What is a PhD?
A PhD is the most common type of doctoral research degree, and is one of the highest level academic degrees that can be awarded. “PhD” stands for “Doctor of Philosophy”. But this does not refer to the subject of philosophy, but instead to the original Greek meaning of “philosophy”, which translates to “love of wisdom”.
To be awarded a PhD you are required to write a thesis, normally 80,000 to 100,000 words long, on an independent and original research project you have undertaken. You will be supported in this by your supervisory team, who will give you expert advice on the direction of your research and on writing your thesis. The research you undertake will lead to new knowledge, applications, or understanding in your field of study, making you the leading expert in your research niche! Throughout your PhD you will also develop a diverse range of transferable skills, which will set you up perfectly for a variety of career paths, both inside and outside of academia.
If you are completing your PhD full time you will typically spend between 3 and 4 years working on it before you submit your thesis for examination. If you are a part time PhD student you will spend around 6 years on your PhD before submitting.
Click for information on ACCE PhD opportunities and how to apply for a PhD with us.
What is a DTP?
A DTP is a “Doctoral training Partnership”, which involves a partnership between multiple institutions, with the purpose of providing doctoral training to a group of PhD students. DTPs are funded by research councils (government funded agencies), and provide financial support and training. Students who undertake their PhD through a DTP are part of a cohort (group) of all the students that start their PhD with the same DTP in the same year, with whom they will be able to network and collaborate, and provide support for one another throughout the PhD process.
ACCE stands for ‘Adapting to the Challenges of a Changing Environent‘, and this DTP is funded by the Natural Environment Research Council (NERC), which is in turn part of UK Research and Innovation (UKRI).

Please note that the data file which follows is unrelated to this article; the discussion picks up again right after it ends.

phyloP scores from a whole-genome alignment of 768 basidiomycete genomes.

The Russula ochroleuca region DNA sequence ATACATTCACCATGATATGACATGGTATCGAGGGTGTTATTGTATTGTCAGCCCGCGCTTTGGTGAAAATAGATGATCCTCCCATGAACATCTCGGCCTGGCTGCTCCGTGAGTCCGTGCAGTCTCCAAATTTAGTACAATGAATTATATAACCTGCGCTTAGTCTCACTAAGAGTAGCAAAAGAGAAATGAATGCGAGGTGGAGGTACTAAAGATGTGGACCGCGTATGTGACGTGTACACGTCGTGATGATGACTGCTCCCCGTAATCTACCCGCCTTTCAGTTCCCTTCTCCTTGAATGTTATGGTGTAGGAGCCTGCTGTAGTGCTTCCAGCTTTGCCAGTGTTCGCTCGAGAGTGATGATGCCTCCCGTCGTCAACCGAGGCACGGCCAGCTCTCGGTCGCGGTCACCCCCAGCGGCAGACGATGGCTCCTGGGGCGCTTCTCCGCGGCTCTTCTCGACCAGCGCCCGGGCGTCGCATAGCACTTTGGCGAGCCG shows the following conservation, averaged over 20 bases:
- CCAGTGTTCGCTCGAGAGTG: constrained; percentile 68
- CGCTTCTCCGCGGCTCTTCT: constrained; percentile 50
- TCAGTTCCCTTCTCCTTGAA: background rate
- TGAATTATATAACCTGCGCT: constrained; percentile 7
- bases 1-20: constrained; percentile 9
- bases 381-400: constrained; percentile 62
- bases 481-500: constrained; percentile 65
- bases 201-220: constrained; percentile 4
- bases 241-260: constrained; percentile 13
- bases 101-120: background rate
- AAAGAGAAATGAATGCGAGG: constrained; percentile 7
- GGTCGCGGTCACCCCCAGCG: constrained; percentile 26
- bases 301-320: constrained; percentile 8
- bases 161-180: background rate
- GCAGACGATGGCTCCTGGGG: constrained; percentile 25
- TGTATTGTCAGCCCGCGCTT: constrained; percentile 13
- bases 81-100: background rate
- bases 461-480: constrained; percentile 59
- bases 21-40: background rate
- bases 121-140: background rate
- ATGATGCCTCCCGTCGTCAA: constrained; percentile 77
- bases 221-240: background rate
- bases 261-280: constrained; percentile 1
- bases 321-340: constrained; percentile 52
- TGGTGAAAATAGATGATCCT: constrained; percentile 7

ACCE is a partnership, led by the University of Liverpool, between the Universities of Liverpool, Sheffield, and York, the UK Centre for Ecology and Hydrology (CEH), and the Natural History Museum (NHM). ACCE has a research focus on the biological components of environmental sciences, and includes many related disciplines to create a multidisciplinary research and training environment. We provide doctoral training in the biological components of the natural environment and related disciplines to develop motivated, confident and multi-skilled PhD students, undertaking cutting edge research and tackling environmental science questions of global significance. Our PhD students have the opportunity to undertake innovative original research with world leading experts, and are provided with financial support, a bespoke training programme, opportunities to undertake placements, and more. Our training provides our students the skills needed for successful careers in academia and in industry, and our placements give students the chance to explore a variety of possible career paths.
What does a PhD look like?
Since a PhD is a pure research degree, there will be no obligatory taught aspect of the course, although there are lots of training opportunities throughout. You will undertake your own research project which will develop over the course of your PhD. Every student’s PhD experience is unique, but here’s what you might expect a full time PhD to look like year by year:
The beginning of your PhD will get you settled in to your programme and your research. At the start of your first year you will attend induction events at your host institutions, and will get a feel for PhD research from the ACCE annual conference, where you will hear about other ACCE PhD research, and get a chance to meet other ACCE students. You will also have initial meetings with your supervisors, and will develop a plan of action for your project.